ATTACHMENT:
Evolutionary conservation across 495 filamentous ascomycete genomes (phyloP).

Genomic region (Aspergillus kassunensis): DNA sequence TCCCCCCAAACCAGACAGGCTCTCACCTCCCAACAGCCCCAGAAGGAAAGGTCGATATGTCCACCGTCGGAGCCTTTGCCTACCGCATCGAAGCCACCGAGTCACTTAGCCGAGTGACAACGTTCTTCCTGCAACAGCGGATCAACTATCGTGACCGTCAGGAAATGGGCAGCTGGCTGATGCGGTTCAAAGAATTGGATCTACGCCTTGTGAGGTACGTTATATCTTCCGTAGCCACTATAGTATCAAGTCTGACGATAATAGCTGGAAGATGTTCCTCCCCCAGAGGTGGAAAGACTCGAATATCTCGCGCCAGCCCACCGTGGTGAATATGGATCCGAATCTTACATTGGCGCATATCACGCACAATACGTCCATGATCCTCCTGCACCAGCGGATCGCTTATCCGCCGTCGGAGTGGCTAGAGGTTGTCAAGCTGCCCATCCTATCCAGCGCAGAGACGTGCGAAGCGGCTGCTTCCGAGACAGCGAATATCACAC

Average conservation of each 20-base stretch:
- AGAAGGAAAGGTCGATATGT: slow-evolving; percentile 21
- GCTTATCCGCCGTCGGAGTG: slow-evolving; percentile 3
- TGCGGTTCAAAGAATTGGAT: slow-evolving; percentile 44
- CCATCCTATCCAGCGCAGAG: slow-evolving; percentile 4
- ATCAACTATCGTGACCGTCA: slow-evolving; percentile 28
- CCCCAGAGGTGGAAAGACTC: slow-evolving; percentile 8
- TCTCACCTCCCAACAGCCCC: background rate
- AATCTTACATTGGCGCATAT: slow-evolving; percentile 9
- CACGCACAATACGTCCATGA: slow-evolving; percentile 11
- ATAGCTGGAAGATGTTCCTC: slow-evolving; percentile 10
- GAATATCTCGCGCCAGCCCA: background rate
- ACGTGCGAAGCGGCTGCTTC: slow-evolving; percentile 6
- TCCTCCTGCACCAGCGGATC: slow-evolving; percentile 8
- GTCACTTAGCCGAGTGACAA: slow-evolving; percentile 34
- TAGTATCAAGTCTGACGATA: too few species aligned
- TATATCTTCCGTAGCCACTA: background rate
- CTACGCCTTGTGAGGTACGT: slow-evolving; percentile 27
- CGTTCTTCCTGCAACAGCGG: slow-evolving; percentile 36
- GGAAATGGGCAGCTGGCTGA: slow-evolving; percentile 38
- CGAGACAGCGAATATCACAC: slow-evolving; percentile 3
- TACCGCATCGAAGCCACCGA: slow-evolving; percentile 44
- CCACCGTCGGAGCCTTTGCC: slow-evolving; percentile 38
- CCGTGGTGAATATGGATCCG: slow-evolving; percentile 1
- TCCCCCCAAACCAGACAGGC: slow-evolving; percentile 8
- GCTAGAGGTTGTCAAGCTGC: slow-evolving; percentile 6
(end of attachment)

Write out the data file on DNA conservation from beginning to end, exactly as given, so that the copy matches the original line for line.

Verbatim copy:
Evolutionary conservation across 495 filamentous ascomycete genomes (phyloP).

Genomic region (Aspergillus kassunensis): DNA sequence TCCCCCCAAACCAGACAGGCTCTCACCTCCCAACAGCCCCAGAAGGAAAGGTCGATATGTCCACCGTCGGAGCCTTTGCCTACCGCATCGAAGCCACCGAGTCACTTAGCCGAGTGACAACGTTCTTCCTGCAACAGCGGATCAACTATCGTGACCGTCAGGAAATGGGCAGCTGGCTGATGCGGTTCAAAGAATTGGATCTACGCCTTGTGAGGTACGTTATATCTTCCGTAGCCACTATAGTATCAAGTCTGACGATAATAGCTGGAAGATGTTCCTCCCCCAGAGGTGGAAAGACTCGAATATCTCGCGCCAGCCCACCGTGGTGAATATGGATCCGAATCTTACATTGGCGCATATCACGCACAATACGTCCATGATCCTCCTGCACCAGCGGATCGCTTATCCGCCGTCGGAGTGGCTAGAGGTTGTCAAGCTGCCCATCCTATCCAGCGCAGAGACGTGCGAAGCGGCTGCTTCCGAGACAGCGAATATCACAC

Average conservation of each 20-base stretch:
- AGAAGGAAAGGTCGATATGT: slow-evolving; percentile 21
- GCTTATCCGCCGTCGGAGTG: slow-evolving; percentile 3
- TGCGGTTCAAAGAATTGGAT: slow-evolving; percentile 44
- CCATCCTATCCAGCGCAGAG: slow-evolving; percentile 4
- ATCAACTATCGTGACCGTCA: slow-evolving; percentile 28
- CCCCAGAGGTGGAAAGACTC: slow-evolving; percentile 8
- TCTCACCTCCCAACAGCCCC: background rate
- AATCTTACATTGGCGCATAT: slow-evolving; percentile 9
- CACGCACAATACGTCCATGA: slow-evolving; percentile 11
- ATAGCTGGAAGATGTTCCTC: slow-evolving; percentile 10
- GAATATCTCGCGCCAGCCCA: background rate
- ACGTGCGAAGCGGCTGCTTC: slow-evolving; percentile 6
- TCCTCCTGCACCAGCGGATC: slow-evolving; percentile 8
- GTCACTTAGCCGAGTGACAA: slow-evolving; percentile 34
- TAGTATCAAGTCTGACGATA: too few species aligned
- TATATCTTCCGTAGCCACTA: background rate
- CTACGCCTTGTGAGGTACGT: slow-evolving; percentile 27
- CGTTCTTCCTGCAACAGCGG: slow-evolving; percentile 36
- GGAAATGGGCAGCTGGCTGA: slow-evolving; percentile 38
- CGAGACAGCGAATATCACAC: slow-evolving; percentile 3
- TACCGCATCGAAGCCACCGA: slow-evolving; percentile 44
- CCACCGTCGGAGCCTTTGCC: slow-evolving; percentile 38
- CCGTGGTGAATATGGATCCG: slow-evolving; percentile 1
- TCCCCCCAAACCAGACAGGC: slow-evolving; percentile 8
- GCTAGAGGTTGTCAAGCTGC: slow-evolving; percentile 6